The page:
It is important to note, however, that just like in venture capital, the risk is greater when a funder commits seed funding to a case in its nascency. The challenge is that seed funding is inherently speculative and does not fit the parameters of many mainstream funders.

Therefore, the cost of seed capital is greater for claimants. However, sometimes the costs of litigation funding can be recovered in class claims. This depends on the type of action and the applicable legislation or law in force.

For example, in relation to opt-out collective proceedings in the Competition Appeals Tribunal, all or part of any unclaimed damages can be ordered to be paid to the class representative in respect of all or part of the costs or expenses it incurred in connection with the proceedings.

As a corollary to seed funding of the due diligence stage, it is easier for a crowd-based litigation funder, which does not rely on a single investment committee, to commit funds to the marketing costs related to a potential class action. This can include covering the claims management company’s overheads, and marketing the cost of the book-build, such as publicity material and public relations services.

After the seed-funding stage is passed, there is the pre-action stage, which also needs funding. The preliminary stages can utilise a lot of resource and time, as they involve a determination of standing, as well as consideration of qualification, or joinder issues, and assessing which of numerous routes (such as group litigation orders or test cases) is most appropriate to bring the claim.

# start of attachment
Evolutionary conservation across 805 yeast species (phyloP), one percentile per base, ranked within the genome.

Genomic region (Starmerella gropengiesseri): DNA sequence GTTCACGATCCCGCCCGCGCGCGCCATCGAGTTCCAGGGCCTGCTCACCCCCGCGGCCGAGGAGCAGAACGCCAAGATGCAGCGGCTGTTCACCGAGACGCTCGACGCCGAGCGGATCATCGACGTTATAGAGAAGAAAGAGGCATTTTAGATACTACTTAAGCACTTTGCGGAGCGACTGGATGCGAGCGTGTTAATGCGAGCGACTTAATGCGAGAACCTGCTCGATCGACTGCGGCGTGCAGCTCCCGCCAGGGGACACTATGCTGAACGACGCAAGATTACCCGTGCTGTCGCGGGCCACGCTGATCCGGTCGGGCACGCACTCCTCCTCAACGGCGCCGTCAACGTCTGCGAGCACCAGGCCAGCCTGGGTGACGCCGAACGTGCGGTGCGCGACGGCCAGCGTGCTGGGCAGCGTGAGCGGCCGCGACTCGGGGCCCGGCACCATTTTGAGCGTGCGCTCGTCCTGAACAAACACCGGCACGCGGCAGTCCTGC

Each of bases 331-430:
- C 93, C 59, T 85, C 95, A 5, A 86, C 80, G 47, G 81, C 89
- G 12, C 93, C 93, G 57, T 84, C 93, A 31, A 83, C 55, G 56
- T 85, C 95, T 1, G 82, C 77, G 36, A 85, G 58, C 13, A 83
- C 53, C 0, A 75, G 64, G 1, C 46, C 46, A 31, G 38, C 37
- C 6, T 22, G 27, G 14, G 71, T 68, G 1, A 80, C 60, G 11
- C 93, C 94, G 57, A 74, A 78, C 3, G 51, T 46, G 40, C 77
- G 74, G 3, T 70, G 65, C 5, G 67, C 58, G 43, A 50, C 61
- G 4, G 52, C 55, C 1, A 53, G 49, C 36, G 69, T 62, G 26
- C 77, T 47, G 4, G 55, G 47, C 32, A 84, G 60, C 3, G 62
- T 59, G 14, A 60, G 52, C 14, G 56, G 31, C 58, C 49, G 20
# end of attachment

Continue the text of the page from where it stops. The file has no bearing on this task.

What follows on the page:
As such, funding for these stages can be helpful. A crowd-based platform can provide this pre-action funding, which may include procurement of further legal opinions, after-the-event insurance and other legal costs.

For AxiaFunder, if the costs of the class action are less than £1m, the claim may be funded all the way until trial. If costs are greater than £1m, it can seed-fund the crucial initial stages and assist the claimants in finding other funders through its network, and co-fund the matter.

Further, where a second funder perceives that initial funding has already been provided for a strong case by a reputable funder, it will normally have more confidence in co-funding the rest of the claim.

Finally, when assessing would-be funders for a class action, it is helpful to think about both speed and optics. This is where crowd-based litigation funding platforms may be appropriate.

After a claim is assessed as viable by a crowd-funding platform’s legal team, it can quickly be uploaded to the platform, with a deadline (usually two to four weeks) set for achieving initial stage funding. The cases are also anonymised in relation to confidential data.

If all criteria are met, the case is approved and investors can pledge their funds within the deadline. This avoids the lengthy process experienced with traditional funders, where there is one investment committee that is often over-burdened, and which can often take much longer to come to a decision in respect of a larger commitment than is required from the ‘crowd’ on a funding platform.

The optics of funding a claim using a crowd-based funder is also beneficial for a class claim: there is a perceived alignment of interests between a crowd of private individuals backing a collective claim. And sometimes, it even brings positive press coverage.